Nick Clegg: Israel Settlements Are 'Deliberate Vandalism'
LONDON -- Britain's deputy prime minister accused Israel on Monday of carrying out "deliberate vandalism" by continuing to build settlements on land the Palestinians hope will form part of a future state.
In an escalation of Britain's previous condemnations of Israeli construction, Nick Clegg warned that continued settlement building is jeopardizing prospects for a peace deal.
"Once you've placed physical facts on the ground that makes it impossible to deliver something that everyone has for years agreed is the ultimate destination. ... It is an act of deliberate vandalism to the basic premise on which negotiations have taken place for years and years and years," Clegg said, referring to settlement construction.
Clegg was speaking alongside Palestinian President Mahmoud Abbas, who also was holding talks in London with Prime Minister David Cameron and Foreign Secretary William Hague – both of whom have previously expressed concern about settlements.
"The continued existence of illegal settlements risks making facts on the ground such that a two-state solution becomes unviable," Clegg said.
He said that continued construction would "do nothing to safeguard the security of Israel itself, or of Israeli citizens."
"This is exactly what we wanted to hear officially from the government of the United Kingdom," Abbas told reporters, speaking through a translator.
Israeli Foreign Ministry spokesman Yigal Palmor said Clegg's choice of language would do little to help attempts to restart peace talks. "It would be much better to contribute to peace by encouraging the fragile revival of Israeli-Palestinian talks rather than engaging in gratuitous bashing," Palmor said.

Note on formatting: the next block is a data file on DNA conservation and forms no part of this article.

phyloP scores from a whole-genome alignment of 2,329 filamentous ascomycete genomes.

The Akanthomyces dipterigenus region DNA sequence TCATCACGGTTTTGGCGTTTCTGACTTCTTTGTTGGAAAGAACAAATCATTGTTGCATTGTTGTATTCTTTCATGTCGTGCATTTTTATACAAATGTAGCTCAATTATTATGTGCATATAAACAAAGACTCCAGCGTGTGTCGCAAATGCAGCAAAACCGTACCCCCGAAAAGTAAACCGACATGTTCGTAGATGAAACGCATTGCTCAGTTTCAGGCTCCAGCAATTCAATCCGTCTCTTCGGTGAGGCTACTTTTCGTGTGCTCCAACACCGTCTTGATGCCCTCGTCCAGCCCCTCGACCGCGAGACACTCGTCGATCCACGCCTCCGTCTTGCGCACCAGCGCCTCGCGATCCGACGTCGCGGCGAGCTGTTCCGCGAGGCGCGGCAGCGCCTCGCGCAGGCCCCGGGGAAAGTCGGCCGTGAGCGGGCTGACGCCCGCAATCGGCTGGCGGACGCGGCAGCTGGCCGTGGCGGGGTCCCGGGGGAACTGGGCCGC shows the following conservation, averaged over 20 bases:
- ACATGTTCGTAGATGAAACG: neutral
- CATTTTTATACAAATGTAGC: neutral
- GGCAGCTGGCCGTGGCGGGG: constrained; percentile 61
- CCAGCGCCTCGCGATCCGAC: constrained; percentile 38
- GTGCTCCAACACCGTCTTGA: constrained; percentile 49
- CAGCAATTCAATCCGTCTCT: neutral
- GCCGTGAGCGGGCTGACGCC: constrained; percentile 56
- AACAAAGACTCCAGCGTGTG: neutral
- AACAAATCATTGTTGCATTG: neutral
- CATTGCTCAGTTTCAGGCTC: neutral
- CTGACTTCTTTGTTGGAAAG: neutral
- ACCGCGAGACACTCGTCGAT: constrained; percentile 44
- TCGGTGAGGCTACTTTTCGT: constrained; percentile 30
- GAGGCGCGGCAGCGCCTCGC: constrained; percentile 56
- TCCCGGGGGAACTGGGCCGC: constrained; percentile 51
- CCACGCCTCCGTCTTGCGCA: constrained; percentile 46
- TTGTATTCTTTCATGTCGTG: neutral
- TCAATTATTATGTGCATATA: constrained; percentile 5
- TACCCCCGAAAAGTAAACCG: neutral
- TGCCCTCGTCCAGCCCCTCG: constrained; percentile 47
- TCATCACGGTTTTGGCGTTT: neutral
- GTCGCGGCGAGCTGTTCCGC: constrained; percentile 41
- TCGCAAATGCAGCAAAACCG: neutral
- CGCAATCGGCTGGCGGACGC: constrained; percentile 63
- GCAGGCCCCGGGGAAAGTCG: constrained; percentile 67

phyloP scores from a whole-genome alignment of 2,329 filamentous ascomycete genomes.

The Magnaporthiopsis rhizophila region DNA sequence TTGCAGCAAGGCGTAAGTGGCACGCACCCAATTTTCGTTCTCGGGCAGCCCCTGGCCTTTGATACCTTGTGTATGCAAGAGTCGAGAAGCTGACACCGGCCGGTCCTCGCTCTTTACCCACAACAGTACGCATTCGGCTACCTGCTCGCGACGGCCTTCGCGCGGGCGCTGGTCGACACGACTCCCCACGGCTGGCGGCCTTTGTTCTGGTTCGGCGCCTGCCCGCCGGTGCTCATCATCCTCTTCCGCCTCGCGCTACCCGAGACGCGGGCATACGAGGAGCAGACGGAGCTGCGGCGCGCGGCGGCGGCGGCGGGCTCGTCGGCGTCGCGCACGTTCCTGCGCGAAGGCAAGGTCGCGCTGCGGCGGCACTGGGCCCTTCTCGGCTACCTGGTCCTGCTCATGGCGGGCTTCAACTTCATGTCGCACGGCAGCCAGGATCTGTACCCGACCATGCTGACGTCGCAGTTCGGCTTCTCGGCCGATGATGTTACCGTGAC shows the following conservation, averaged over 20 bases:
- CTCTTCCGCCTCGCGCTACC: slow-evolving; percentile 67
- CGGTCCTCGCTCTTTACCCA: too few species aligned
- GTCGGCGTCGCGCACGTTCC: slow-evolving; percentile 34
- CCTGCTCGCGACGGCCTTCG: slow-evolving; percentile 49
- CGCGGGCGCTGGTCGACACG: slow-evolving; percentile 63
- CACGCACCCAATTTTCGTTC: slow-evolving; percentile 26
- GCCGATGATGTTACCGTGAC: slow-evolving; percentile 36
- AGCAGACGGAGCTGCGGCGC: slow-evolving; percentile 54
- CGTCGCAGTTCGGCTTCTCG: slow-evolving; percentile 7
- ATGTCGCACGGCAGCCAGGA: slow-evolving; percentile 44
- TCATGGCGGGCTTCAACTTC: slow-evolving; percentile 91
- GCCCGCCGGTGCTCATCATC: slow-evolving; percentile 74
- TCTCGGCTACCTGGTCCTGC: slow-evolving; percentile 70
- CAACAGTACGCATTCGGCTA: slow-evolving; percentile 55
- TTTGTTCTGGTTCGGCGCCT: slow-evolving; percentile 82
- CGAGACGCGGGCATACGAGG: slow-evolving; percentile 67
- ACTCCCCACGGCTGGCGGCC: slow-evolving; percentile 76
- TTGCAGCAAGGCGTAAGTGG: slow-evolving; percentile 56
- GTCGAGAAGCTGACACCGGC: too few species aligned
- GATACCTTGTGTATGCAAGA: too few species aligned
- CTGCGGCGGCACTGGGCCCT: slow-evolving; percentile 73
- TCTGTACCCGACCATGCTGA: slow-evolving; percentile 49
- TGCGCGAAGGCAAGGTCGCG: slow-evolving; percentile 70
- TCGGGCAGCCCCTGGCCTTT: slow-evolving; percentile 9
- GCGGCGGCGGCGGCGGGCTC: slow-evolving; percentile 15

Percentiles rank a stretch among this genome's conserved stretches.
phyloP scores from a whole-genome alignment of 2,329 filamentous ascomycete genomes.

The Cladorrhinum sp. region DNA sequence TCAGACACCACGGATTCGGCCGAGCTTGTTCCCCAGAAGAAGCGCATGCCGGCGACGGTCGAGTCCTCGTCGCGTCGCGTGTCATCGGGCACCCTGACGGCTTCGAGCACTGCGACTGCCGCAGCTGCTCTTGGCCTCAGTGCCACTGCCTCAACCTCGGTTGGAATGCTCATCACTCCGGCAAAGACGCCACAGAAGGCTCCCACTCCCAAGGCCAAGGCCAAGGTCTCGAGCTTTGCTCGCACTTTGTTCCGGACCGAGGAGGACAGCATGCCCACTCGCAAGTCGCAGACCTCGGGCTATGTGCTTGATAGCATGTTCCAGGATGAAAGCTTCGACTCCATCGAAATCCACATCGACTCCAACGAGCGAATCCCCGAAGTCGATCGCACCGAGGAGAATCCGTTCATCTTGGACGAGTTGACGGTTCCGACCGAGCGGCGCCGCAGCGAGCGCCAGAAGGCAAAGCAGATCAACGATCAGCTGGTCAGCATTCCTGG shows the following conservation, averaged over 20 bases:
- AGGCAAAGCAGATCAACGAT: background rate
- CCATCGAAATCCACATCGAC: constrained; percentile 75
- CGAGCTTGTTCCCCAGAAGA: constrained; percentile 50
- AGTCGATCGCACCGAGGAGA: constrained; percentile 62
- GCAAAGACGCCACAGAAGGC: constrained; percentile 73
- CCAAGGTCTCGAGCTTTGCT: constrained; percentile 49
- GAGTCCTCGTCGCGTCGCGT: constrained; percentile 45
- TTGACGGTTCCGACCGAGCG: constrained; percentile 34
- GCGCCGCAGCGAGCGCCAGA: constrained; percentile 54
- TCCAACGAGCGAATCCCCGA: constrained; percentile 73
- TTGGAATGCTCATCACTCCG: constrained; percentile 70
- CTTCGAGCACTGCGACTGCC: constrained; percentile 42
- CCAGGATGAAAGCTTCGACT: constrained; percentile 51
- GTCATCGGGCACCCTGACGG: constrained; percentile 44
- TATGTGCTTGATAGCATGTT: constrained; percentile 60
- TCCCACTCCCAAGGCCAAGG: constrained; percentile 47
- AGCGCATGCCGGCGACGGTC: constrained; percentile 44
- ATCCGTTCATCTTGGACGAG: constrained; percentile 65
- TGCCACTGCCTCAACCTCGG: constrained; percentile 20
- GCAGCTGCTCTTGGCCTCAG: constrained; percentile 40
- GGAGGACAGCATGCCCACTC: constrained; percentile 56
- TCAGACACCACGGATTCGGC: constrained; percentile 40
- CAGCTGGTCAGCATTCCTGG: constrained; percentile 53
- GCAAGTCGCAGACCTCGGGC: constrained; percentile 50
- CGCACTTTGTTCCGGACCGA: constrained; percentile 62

Cameron, who met later with Abbas at his official Downing Street residence, warned that time is "running out for the two-state solution unless we can push forward now."
Israeli-Palestinian peace talks stalled in 2009 over the issue of Israeli settlement construction in the West Bank and east Jerusalem, areas that Israel captured from Jordan in the 1967 war. It is territory the Palestinians envision as part of their future state.
Negotiators from the two sides began meeting again in Jordan on Jan.3 in the hope of restarting substantive talks, but disagreements have already surfaced over a deadline for progress on initial discussions.
"We are optimistic about those negotiations and at the same time we hope that there will be something tangible as a result of these negotiations," Abbas said. "Of course, time is of the essence – there must be speed, we must be fast in achieving those things because the settlements and the whole thing will go on."
The Palestinians insist they won't continue talks unless Israel stops building in the West Bank and east Jerusalem. Israel has said the issue of settlements will be solved once there are agreed-upon borders.
"Settlements have to stop in order for us to be able to continue our negotiations, to come to some sort of solution, and a solution which will encompass the vision of the Palestinian state to come in the future," Abbas said.
In December, European members of the U.N. Security Council said that Israel's acceleration of construction work had sent "a devastating message" and called for an immediate halt.
Israeli Prime Minister Benjamin Netanyahu's office has previously insisted the country is exercising "great restraint" in construction.
Associated Press writer Ian Deitch in Jerusalem contributed to this report
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